Special Project – Korstian Trails

In close proximity to Duke and Durham, the Forest is an oasis for outdoor recreation on the doorstep of an urban environment.  However, as use of the Forest has increased some unintended, negative consequences have become more prevalent.

The Red Salamander (Pseudotriton ruber) is a “noteworthy” species found in the Rhododendron Bluff area. Photo courtesy of Jeffrey S. Pippen.

The most popular destination in the Duke Forest is the trail system along New Hope Creek in the Korstian Division.  Many of these trails fall within a Significant Natural Heritage Area (SNHA) because of the unique animals and diverse plant communities that it contains.  Identified by the NC Natural Heritage Program, the area is one of twelve SNHAs in the Duke Forest that are set aside from harvesting and regularly monitored to ensure their protection.

Unfortunately, the combination of heavy foot traffic, off-trail use, and a lack of proper signage has led to severe erosion and ecological disturbance in several areas within the New Hope Creek SNHA.  Most users share the familiar experience of staring down at their feet rather than taking in the sights and sounds of the creek to avoid tripping over exposed tree roots.  It is also not uncommon to find soil and sediment chutes leading directly into the creek.

These problems are compounded by the fact that none of the trails were intentionally developed and designed to withstand long-term use.  Given these conditions, the trails are extremely difficult to maintain, and they will continue to degrade – resulting in more negative impacts to the ecosystem and increasing hazards for users.

To address these issues, the Duke Forest will implement a trail rehabilitation and ecosystem restoration project along the south banks of the New Hope Creek trail system –  a high priority area because of the Rhododendron Bluffs.

A degraded trail along New Hope Creek.  The degree of root exposure and soil compaction shown here is not uncommon.

A flowering Catawba Rhododendron (Rhododendron catawbiense) along New Hope Creek.

Planning for this project has been an extensive and thorough process.  Since March of 2012, the Duke Forest has engaged local forest users and natural resource experts to discuss the project, its design, and its implications for both the environment and for recreation.  It has also worked closely with Stewart Bryan of Native Trails, Inc., a local trail contractor who has been instrumental in creating the design and who will be responsible for much of the on-the-ground work.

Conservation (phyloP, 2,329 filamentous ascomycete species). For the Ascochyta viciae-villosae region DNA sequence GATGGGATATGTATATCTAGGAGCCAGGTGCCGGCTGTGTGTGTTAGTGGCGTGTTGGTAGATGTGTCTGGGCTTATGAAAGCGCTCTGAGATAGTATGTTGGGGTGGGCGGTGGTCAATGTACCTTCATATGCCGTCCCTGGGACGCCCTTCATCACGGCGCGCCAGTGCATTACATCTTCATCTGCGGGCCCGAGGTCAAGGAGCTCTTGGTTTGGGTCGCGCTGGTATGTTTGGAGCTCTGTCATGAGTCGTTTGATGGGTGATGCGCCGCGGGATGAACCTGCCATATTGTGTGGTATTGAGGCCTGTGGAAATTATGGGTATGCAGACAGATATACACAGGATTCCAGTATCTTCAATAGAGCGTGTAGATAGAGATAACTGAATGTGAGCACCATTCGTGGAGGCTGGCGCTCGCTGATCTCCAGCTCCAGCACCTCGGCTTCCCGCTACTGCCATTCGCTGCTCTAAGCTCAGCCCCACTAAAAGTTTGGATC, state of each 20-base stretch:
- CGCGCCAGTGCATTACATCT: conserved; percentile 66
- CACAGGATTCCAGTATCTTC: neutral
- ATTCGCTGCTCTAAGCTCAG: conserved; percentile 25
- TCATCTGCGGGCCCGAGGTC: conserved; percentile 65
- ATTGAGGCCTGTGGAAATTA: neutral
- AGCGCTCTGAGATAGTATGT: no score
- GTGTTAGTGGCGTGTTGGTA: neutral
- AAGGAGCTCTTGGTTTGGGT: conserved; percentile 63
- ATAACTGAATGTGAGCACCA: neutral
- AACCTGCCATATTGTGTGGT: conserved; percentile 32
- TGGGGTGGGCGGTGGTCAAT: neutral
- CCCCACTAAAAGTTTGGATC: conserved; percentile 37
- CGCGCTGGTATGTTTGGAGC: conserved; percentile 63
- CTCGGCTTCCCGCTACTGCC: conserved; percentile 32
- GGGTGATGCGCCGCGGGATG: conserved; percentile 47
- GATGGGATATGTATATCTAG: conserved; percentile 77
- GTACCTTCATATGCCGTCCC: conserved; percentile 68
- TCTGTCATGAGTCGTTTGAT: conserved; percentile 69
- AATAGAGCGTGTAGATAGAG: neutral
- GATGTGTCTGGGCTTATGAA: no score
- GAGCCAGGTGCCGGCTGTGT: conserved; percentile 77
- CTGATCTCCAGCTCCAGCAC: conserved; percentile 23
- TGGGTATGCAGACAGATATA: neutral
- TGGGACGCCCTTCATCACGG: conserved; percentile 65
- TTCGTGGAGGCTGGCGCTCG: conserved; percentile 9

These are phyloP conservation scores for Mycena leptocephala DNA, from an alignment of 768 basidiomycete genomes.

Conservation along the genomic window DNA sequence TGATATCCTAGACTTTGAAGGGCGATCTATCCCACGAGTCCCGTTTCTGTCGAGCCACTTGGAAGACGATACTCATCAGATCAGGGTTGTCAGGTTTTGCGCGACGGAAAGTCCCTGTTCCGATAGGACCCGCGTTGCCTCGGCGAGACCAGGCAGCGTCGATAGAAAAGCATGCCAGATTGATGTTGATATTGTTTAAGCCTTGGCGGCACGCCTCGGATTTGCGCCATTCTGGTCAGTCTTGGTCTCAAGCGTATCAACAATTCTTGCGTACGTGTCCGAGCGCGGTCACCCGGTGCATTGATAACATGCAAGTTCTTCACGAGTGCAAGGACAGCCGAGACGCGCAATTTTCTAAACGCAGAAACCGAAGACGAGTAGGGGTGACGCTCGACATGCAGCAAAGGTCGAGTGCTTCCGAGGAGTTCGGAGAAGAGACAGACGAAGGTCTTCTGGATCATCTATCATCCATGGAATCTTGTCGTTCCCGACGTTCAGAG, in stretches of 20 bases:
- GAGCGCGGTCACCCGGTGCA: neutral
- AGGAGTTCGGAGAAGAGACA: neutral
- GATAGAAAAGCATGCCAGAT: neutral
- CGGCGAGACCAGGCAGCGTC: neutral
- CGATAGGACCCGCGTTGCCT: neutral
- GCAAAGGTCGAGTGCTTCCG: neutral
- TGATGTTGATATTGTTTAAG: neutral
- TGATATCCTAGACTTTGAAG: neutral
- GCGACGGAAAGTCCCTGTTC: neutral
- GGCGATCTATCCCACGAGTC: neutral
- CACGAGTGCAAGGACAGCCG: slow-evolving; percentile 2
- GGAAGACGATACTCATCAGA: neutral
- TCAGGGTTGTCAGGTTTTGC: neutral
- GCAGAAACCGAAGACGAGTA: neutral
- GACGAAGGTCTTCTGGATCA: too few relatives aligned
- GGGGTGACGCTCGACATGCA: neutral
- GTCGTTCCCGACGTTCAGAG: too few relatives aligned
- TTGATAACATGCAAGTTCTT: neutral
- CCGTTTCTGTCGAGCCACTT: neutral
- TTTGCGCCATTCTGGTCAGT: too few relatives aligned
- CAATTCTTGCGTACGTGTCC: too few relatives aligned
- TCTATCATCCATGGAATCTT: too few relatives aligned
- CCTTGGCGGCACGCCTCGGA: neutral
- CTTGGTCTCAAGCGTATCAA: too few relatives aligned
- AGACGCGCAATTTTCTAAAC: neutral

Through these collaborative efforts, the Duke Forest has finalized a plan that it hopes will provide long lasting, effective protection of the area’s natural resources while enhancing the recreational user’s experience.  The first phase of the project will focus on the Rhododendron Bluff area, and Phase 2 will extend further downstream toward the Slick Hill Foot Trail.  The work is scheduled to begin in January 2013.

New Hope Creek – an important natural resource in the Duke Forest

Unsafe and eroded trails will be closed to create new, official trails that traverse a greater mix of forest types; other trails will be rehabilitated or rerouted – all will continue to provide access to New Hope Creek and the popular bluff rocks that overlook it.

Signage to announce the project will be posted soon, and new trail blazes and other educational information will be installed as the project unfolds.  Users can support this effort to protect the environment and improve their trail experience by following all posted signs, staying on authorized trails, and keeping dogs on a leash.


Trail signs posted to announce the upcoming project to Forest users.


The map below shows the project area inside Duke Forest Gate 26 along the south banks of New Hope Creek. Trails highlighted in yellow will be closed, rerouted, or rehabilitated. A portion of the Laurel Hill Fire Trail will be abandoned and re-vegetated. Phase 1 of the project will focus on the area between and including the Rhododendron Bluffs Trail and the Laurel Hill Foot Trail. Phase 2 will continue downstream along the New Hope Creek Trail to the Slick Hill Foot Trail.

Overview Map

Phase I

Phase 1 of the Korstian Trails Project will begin in January 2013.  The design for Phase 1, which includes the area around the Rhododendron Bluffs, can be seen above.

New trails are shown by the thick colored lines:

– The purple route will be part of the new access to the Rhododendron Bluffs.  The trail will meander through beautiful forest cover and lead to an intersection with options for continuing on to the bluff rocks or heading downstream along the creek.

– The orange route represents a formalization and improvement of a currently unauthorized trail that provides a high water route around the creek.

-The green lines provide spur trails to the Rhododendron Bluffs and rocks overlooking the creek, as well as access to the creek-side trails.

Red circles represent areas that will be abandoned and restored to better protect our natural resources and allow for rehabilitation and restoration of degraded areas.  Closures will not occur until the newly developed routes are in place.

The Project Overview Map shows the names of trails and Forest roads.

( Final Phase 1 Map )

Phase II

The area targeted for Phase 2 is shown above in the blue circle.  The goal for Phase 2 is to rehab and reroute trails downstream to the Slick Hill Foot Trail and possibly reroute the Slick Hill trail itself. Green stars represent attraction areas, e.g. views of New Hope Creek and rock outcrops; access to these will likely be maintained or improved with the new trail design.  Click here for a PDF map with more details about the scope of work: Phase II Design.

( Final Phase 2 Map )

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